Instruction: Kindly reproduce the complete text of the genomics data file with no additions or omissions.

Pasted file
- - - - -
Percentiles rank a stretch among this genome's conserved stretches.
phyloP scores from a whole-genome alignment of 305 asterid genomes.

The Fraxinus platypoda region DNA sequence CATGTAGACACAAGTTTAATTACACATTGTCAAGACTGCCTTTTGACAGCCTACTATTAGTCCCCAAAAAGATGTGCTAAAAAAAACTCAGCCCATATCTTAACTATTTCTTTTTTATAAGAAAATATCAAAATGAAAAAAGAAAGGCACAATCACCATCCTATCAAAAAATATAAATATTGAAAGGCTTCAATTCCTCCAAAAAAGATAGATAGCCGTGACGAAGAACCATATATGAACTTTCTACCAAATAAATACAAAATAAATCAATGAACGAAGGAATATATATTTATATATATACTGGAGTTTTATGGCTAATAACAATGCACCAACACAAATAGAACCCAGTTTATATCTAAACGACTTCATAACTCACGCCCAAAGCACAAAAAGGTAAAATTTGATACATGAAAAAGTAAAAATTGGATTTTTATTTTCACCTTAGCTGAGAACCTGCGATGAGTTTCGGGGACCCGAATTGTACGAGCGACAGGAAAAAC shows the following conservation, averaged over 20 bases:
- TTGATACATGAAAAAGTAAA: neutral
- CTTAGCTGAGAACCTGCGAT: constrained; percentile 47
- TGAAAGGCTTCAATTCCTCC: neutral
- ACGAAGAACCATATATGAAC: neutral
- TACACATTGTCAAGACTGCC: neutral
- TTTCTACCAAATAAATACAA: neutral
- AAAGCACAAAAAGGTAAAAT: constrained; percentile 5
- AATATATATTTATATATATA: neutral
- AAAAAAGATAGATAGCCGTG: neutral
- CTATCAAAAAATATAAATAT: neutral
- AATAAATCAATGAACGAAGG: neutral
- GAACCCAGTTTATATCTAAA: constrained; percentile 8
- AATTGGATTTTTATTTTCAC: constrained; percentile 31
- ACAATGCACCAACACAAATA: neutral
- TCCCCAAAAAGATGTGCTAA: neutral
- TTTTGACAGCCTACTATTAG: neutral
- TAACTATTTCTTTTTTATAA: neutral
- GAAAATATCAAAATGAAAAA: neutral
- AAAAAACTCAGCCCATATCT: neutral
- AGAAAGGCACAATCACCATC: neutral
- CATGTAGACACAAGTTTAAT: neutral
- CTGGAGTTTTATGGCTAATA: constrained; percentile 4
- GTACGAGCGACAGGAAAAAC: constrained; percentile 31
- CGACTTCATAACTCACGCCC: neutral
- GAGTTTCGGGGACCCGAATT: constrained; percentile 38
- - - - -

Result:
Percentiles rank a stretch among this genome's conserved stretches.
phyloP scores from a whole-genome alignment of 305 asterid genomes.

The Fraxinus platypoda region DNA sequence CATGTAGACACAAGTTTAATTACACATTGTCAAGACTGCCTTTTGACAGCCTACTATTAGTCCCCAAAAAGATGTGCTAAAAAAAACTCAGCCCATATCTTAACTATTTCTTTTTTATAAGAAAATATCAAAATGAAAAAAGAAAGGCACAATCACCATCCTATCAAAAAATATAAATATTGAAAGGCTTCAATTCCTCCAAAAAAGATAGATAGCCGTGACGAAGAACCATATATGAACTTTCTACCAAATAAATACAAAATAAATCAATGAACGAAGGAATATATATTTATATATATACTGGAGTTTTATGGCTAATAACAATGCACCAACACAAATAGAACCCAGTTTATATCTAAACGACTTCATAACTCACGCCCAAAGCACAAAAAGGTAAAATTTGATACATGAAAAAGTAAAAATTGGATTTTTATTTTCACCTTAGCTGAGAACCTGCGATGAGTTTCGGGGACCCGAATTGTACGAGCGACAGGAAAAAC shows the following conservation, averaged over 20 bases:
- TTGATACATGAAAAAGTAAA: neutral
- CTTAGCTGAGAACCTGCGAT: constrained; percentile 47
- TGAAAGGCTTCAATTCCTCC: neutral
- ACGAAGAACCATATATGAAC: neutral
- TACACATTGTCAAGACTGCC: neutral
- TTTCTACCAAATAAATACAA: neutral
- AAAGCACAAAAAGGTAAAAT: constrained; percentile 5
- AATATATATTTATATATATA: neutral
- AAAAAAGATAGATAGCCGTG: neutral
- CTATCAAAAAATATAAATAT: neutral
- AATAAATCAATGAACGAAGG: neutral
- GAACCCAGTTTATATCTAAA: constrained; percentile 8
- AATTGGATTTTTATTTTCAC: constrained; percentile 31
- ACAATGCACCAACACAAATA: neutral
- TCCCCAAAAAGATGTGCTAA: neutral
- TTTTGACAGCCTACTATTAG: neutral
- TAACTATTTCTTTTTTATAA: neutral
- GAAAATATCAAAATGAAAAA: neutral
- AAAAAACTCAGCCCATATCT: neutral
- AGAAAGGCACAATCACCATC: neutral
- CATGTAGACACAAGTTTAAT: neutral
- CTGGAGTTTTATGGCTAATA: constrained; percentile 4
- GTACGAGCGACAGGAAAAAC: constrained; percentile 31
- CGACTTCATAACTCACGCCC: neutral
- GAGTTTCGGGGACCCGAATT: constrained; percentile 38